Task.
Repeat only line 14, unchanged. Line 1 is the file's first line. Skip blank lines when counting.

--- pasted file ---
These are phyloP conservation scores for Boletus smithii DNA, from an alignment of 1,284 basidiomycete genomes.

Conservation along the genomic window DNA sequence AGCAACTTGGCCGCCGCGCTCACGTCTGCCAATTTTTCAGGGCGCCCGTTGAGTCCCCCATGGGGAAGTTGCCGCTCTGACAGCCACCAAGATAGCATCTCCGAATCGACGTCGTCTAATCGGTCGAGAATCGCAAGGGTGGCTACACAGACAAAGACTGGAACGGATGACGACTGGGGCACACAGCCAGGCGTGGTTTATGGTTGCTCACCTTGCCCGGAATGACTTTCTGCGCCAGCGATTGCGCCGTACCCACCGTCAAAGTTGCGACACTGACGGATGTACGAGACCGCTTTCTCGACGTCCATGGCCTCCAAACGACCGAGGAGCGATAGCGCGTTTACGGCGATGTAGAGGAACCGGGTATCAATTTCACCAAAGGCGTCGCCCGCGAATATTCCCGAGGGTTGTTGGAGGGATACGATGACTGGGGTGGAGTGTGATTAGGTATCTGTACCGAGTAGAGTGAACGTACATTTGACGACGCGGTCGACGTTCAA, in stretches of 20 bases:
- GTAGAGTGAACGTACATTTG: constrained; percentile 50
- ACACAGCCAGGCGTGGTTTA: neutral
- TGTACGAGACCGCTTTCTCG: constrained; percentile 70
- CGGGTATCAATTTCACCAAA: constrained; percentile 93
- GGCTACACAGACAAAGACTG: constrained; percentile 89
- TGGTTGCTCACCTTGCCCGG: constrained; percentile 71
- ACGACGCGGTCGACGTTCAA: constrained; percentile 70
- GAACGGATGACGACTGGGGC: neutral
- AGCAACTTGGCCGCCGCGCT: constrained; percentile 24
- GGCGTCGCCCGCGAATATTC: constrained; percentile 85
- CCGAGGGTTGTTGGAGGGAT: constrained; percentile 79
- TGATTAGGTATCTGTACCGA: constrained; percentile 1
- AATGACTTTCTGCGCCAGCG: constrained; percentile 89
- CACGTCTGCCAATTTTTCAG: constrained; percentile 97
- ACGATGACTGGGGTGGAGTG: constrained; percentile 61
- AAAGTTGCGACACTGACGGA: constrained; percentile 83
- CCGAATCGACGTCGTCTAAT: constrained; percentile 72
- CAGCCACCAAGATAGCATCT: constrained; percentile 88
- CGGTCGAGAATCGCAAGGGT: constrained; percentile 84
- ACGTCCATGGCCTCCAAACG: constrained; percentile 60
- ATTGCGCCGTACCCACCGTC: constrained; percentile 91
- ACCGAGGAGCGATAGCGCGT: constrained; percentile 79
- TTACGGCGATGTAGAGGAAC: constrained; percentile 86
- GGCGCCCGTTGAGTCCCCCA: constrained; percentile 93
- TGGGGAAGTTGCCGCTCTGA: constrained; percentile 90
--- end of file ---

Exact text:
- TGATTAGGTATCTGTACCGA: constrained; percentile 1